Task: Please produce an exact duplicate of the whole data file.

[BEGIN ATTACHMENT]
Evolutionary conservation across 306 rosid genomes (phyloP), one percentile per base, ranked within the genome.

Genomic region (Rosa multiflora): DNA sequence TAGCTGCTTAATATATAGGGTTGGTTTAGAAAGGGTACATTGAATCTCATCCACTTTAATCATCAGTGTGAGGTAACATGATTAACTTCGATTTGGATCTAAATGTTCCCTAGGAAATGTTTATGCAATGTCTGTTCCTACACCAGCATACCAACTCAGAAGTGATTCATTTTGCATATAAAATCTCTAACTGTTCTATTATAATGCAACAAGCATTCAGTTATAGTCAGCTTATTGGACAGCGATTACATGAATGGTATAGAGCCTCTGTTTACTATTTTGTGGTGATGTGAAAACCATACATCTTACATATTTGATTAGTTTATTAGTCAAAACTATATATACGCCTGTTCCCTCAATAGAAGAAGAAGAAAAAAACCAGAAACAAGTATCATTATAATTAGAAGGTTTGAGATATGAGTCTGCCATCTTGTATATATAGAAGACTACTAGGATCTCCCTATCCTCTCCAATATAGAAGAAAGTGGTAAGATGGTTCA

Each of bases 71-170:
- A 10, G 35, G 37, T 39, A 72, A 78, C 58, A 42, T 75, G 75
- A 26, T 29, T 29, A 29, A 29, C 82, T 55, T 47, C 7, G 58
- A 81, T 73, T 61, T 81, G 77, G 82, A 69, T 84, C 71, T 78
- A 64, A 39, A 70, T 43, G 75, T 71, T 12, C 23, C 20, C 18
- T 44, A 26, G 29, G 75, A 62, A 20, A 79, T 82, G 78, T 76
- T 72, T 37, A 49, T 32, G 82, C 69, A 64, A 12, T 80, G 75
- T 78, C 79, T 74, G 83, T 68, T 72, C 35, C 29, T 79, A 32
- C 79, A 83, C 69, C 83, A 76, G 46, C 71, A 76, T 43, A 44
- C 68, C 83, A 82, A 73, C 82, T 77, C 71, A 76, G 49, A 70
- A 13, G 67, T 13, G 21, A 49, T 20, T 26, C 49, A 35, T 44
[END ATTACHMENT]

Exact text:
Evolutionary conservation across 306 rosid genomes (phyloP), one percentile per base, ranked within the genome.

Genomic region (Rosa multiflora): DNA sequence TAGCTGCTTAATATATAGGGTTGGTTTAGAAAGGGTACATTGAATCTCATCCACTTTAATCATCAGTGTGAGGTAACATGATTAACTTCGATTTGGATCTAAATGTTCCCTAGGAAATGTTTATGCAATGTCTGTTCCTACACCAGCATACCAACTCAGAAGTGATTCATTTTGCATATAAAATCTCTAACTGTTCTATTATAATGCAACAAGCATTCAGTTATAGTCAGCTTATTGGACAGCGATTACATGAATGGTATAGAGCCTCTGTTTACTATTTTGTGGTGATGTGAAAACCATACATCTTACATATTTGATTAGTTTATTAGTCAAAACTATATATACGCCTGTTCCCTCAATAGAAGAAGAAGAAAAAAACCAGAAACAAGTATCATTATAATTAGAAGGTTTGAGATATGAGTCTGCCATCTTGTATATATAGAAGACTACTAGGATCTCCCTATCCTCTCCAATATAGAAGAAAGTGGTAAGATGGTTCA

Each of bases 71-170:
- A 10, G 35, G 37, T 39, A 72, A 78, C 58, A 42, T 75, G 75
- A 26, T 29, T 29, A 29, A 29, C 82, T 55, T 47, C 7, G 58
- A 81, T 73, T 61, T 81, G 77, G 82, A 69, T 84, C 71, T 78
- A 64, A 39, A 70, T 43, G 75, T 71, T 12, C 23, C 20, C 18
- T 44, A 26, G 29, G 75, A 62, A 20, A 79, T 82, G 78, T 76
- T 72, T 37, A 49, T 32, G 82, C 69, A 64, A 12, T 80, G 75
- T 78, C 79, T 74, G 83, T 68, T 72, C 35, C 29, T 79, A 32
- C 79, A 83, C 69, C 83, A 76, G 46, C 71, A 76, T 43, A 44
- C 68, C 83, A 82, A 73, C 82, T 77, C 71, A 76, G 49, A 70
- A 13, G 67, T 13, G 21, A 49, T 20, T 26, C 49, A 35, T 44